Which is why I can't quite understand why Williamsburg has struggled as of late. I get that the Revolutionary War isn't in any way important to today's kids. But, why was it still cool 20 years ago? What has changed? Or, was it just my daughter?
So...I applaud putting George on the road. It may not move the needle...but it is so worth a try.
When you are promoting a destination that has a generally accepted stereotype as being a town that doesn't party hearty, how to fight back?
Full frontal...as Visit Salt Lake did yesterday with the launch of the website theresnothingtodoinsaltlake.com. The opening video is one of the coolest, most evocative plays we've ever seen. Edgy, hip, subtly subversive...oh, yeah.
And after the video, viewers are encouraged to plan their night. Not their visit. Their night.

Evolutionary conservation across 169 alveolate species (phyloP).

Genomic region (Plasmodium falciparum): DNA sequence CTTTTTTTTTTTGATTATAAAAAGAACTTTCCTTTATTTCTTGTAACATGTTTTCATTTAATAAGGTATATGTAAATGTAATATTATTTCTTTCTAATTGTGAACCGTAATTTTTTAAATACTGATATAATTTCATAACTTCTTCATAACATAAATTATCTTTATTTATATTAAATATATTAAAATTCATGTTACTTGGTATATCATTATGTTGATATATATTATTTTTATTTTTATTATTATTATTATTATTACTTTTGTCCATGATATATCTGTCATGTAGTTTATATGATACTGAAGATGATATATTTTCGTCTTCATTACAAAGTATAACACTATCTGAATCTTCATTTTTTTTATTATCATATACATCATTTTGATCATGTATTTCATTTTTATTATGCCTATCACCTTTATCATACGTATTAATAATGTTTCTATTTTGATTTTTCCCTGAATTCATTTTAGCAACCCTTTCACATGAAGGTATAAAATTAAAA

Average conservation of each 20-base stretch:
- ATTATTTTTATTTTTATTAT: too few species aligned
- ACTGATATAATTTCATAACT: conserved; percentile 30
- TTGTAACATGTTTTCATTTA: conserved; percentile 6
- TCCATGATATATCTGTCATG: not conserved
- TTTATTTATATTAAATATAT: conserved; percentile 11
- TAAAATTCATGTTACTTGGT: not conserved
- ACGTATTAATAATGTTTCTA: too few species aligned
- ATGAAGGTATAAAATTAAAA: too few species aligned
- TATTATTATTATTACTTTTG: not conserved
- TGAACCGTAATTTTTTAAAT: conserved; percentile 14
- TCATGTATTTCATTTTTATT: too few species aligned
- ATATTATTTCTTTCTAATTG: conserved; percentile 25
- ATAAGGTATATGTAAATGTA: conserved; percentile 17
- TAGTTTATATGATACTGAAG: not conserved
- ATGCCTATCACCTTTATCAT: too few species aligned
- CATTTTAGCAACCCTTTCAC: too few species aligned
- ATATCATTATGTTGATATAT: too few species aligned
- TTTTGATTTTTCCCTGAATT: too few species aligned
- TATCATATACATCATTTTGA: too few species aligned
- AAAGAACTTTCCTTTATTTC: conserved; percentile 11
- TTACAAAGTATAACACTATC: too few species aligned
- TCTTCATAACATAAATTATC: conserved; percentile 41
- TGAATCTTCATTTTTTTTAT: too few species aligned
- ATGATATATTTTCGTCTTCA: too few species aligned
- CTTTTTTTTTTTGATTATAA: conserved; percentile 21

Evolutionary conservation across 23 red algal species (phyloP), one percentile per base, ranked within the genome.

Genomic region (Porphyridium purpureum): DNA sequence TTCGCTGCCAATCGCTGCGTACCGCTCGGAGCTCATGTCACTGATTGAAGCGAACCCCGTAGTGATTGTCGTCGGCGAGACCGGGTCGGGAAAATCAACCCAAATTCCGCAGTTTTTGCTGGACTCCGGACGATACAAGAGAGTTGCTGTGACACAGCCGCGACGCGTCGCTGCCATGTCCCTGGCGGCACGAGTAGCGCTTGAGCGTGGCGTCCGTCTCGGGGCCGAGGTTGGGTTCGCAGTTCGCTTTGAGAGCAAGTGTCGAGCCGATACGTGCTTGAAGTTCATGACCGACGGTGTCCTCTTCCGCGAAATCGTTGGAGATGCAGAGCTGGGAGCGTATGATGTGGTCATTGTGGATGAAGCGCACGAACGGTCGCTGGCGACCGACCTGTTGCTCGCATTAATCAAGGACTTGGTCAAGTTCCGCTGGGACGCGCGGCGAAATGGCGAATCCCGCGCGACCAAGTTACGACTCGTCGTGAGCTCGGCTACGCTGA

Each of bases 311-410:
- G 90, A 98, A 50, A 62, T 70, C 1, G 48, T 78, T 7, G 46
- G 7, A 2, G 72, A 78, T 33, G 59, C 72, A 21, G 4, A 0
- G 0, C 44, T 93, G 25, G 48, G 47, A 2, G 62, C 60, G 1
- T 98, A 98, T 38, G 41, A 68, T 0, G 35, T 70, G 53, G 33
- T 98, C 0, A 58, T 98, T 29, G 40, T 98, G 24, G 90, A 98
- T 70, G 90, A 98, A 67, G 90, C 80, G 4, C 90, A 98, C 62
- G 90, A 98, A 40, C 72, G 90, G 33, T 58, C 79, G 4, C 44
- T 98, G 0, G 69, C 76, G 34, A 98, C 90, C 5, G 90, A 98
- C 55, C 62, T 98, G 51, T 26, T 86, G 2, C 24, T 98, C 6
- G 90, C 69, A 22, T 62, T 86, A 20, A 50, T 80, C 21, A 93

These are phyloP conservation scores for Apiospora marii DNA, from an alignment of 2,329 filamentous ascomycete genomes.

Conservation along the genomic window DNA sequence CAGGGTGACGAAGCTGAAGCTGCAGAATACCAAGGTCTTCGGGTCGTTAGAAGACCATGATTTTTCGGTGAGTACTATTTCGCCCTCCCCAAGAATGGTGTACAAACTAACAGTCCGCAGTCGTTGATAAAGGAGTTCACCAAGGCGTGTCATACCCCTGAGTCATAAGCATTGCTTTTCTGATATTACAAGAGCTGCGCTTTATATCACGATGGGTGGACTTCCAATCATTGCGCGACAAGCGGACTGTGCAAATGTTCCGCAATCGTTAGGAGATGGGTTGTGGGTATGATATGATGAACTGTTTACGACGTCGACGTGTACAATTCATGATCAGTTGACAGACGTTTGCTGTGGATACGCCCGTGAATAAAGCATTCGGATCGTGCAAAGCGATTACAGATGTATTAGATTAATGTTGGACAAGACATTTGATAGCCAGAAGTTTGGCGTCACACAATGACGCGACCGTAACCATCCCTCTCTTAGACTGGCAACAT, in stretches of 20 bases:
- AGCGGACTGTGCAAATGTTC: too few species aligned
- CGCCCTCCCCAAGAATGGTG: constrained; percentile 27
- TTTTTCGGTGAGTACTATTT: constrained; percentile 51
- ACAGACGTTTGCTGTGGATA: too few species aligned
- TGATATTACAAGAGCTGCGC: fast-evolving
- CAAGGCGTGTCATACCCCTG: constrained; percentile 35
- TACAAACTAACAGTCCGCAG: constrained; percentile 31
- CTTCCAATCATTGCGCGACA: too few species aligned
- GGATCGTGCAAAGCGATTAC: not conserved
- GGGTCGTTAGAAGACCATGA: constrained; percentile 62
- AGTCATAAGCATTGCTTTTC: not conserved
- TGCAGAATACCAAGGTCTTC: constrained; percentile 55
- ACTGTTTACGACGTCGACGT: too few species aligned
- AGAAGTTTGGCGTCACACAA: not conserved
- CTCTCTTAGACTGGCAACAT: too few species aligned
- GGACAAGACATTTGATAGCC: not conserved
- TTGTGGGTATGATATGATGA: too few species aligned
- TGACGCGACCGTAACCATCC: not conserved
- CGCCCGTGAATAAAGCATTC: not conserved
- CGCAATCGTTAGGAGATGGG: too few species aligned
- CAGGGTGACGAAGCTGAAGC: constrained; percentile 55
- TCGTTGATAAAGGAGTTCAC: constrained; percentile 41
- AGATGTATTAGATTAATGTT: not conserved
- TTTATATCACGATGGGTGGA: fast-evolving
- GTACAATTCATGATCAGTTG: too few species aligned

This works on so many levels...which one can only expect from Scott, Eric and the crew at Visit Salt Lake.
A media that plays to the lowest common denominator, dragging this country further into mediocrity, that's who.
A recent survey of social media posts reveals that the least eloquent posters support Trump. The most eloquent support Carly Fiorina...who was relegated to the second tier debate last week.
Shouldn't the media aspire to highlight the best and brightest in order to elevate and ensure this country's future? Instead, it feeds us the Trumps, Kardashians and sensationalistic tripe that makes us worse as a culture...not better.
For someone that travels through airports as much as I do, it's pretty rare to be surprised. So, as I routed through DTW yesterday, you can imagine my delight in hearing "Delta Airlines welcomes ASAE to Detroit."